As we all know, everybody’s body is different. We all have certain limits physically, and also emotionally. Some people can handle more depth than others, and that’s perfectly fine! Your uniqueness is what makes you…you. 🙂 Some people can touch their toes without any effort at all, while others feel really tight in their hamstrings or lower back. Some people need a slight bends in their knees, while others need a larger one. No worries! Some people never cry, and some can’t help but to not. And you know what? You guessed it! Either way is perfectly fine. My biggest thing is intention and awareness. You find intention from within, and awareness then follows. Your breath is your guide.

Yoga can help uncover some deep realizations both on and off the mat. That’s right, you can implement yoga throughout your everyday life and it doesn’t have to be crazy poses. When you are experiencing some anxiety, taking a moment to just stop and breathe for a few minutes can make a world of a difference. You can go from irrational to rational thinking quickly, and avoid unfavorable decisions you would have made on the fly. It is important to be more responsive and less reactive throughout life.


The STOP Method

I love the STOP method. You can implement the STOP method in your everyday life. When I first heard about this method I did this everyday on my walk into work. My job at the time was very high stress, and taking the time to do this really helped me not flip a cookie.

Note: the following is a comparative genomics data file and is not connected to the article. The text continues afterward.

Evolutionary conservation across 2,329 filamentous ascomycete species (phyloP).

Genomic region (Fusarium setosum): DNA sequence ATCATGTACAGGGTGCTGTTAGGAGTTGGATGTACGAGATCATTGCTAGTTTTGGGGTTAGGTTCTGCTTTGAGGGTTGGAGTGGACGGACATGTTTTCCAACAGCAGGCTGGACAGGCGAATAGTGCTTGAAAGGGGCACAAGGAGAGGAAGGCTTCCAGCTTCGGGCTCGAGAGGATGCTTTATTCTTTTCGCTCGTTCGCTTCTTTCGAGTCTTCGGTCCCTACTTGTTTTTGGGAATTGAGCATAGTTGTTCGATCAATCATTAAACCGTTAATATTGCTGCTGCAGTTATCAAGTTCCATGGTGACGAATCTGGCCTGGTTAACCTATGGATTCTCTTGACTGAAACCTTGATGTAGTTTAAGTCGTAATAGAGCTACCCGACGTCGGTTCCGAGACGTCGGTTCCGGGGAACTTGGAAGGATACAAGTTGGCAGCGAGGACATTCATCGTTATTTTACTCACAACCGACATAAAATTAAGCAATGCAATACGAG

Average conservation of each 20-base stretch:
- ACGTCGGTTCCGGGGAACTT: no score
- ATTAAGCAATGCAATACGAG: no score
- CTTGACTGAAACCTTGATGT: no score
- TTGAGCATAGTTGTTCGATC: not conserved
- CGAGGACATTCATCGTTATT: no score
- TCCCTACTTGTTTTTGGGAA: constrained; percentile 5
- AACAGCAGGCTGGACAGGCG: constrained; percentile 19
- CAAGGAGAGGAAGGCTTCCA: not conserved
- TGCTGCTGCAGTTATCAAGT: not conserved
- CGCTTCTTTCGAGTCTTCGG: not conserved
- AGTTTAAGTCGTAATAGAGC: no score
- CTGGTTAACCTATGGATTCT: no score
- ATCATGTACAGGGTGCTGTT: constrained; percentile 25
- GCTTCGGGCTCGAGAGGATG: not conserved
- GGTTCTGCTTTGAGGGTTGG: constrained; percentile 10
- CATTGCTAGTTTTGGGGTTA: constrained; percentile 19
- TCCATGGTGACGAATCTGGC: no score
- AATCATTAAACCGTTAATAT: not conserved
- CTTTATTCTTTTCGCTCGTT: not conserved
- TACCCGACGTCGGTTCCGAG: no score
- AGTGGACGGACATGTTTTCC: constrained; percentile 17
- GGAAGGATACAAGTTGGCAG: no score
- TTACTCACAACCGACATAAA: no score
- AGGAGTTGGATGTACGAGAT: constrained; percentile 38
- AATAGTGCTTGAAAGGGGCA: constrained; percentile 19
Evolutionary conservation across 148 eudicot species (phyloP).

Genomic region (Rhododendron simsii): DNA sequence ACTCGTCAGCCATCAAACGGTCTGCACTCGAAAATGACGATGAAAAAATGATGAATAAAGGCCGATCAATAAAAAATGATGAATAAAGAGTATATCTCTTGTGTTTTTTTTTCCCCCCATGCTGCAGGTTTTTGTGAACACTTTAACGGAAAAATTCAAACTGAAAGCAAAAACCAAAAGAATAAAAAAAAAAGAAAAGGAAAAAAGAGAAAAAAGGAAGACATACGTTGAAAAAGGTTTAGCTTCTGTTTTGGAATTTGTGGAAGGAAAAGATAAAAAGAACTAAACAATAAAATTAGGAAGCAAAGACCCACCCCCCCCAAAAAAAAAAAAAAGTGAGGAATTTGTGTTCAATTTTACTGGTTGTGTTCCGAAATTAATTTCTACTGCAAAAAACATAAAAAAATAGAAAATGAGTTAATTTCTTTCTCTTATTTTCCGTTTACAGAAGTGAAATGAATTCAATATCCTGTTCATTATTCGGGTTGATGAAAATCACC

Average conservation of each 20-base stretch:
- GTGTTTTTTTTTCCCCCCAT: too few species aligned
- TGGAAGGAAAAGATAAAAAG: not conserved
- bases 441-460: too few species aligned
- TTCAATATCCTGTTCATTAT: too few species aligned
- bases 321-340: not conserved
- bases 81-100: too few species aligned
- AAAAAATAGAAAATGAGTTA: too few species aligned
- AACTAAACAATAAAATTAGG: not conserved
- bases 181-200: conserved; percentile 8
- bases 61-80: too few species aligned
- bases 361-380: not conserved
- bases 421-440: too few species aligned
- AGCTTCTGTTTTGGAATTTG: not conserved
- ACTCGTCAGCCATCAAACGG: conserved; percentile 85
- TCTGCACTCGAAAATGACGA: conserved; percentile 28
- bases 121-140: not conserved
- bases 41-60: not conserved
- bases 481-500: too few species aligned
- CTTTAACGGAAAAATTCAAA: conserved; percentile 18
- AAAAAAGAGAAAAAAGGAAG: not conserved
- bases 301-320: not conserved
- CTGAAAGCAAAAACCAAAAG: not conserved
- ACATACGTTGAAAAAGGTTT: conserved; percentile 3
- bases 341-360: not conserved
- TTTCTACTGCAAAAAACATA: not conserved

S: STOP whatever is going on in your brain for a moment to…

T: THINK about how you are feeling and how you are holding yourself. Is your jaw tensed? Are you clenching your hands? Are you chill? Happy? Sad? Mad? Where are you holding your shoulders? It’s good to take tabs on these things throughout your everyday life and then…

O: OBSERVE those thoughts or feelings without judgment. Try to relax your body and take a big, deep cleansing breathe. If you have time for more, definitely take advantage of that! Deep, slow, consistent breaths send signals to the nervous system that everything is fine, everything is okay, everything is chill. Continue to…

S: PROCEED with your day. Notice how you were feeling before and after doing the STOP method, and maybe switch gears depending on what came up within your awareness practice.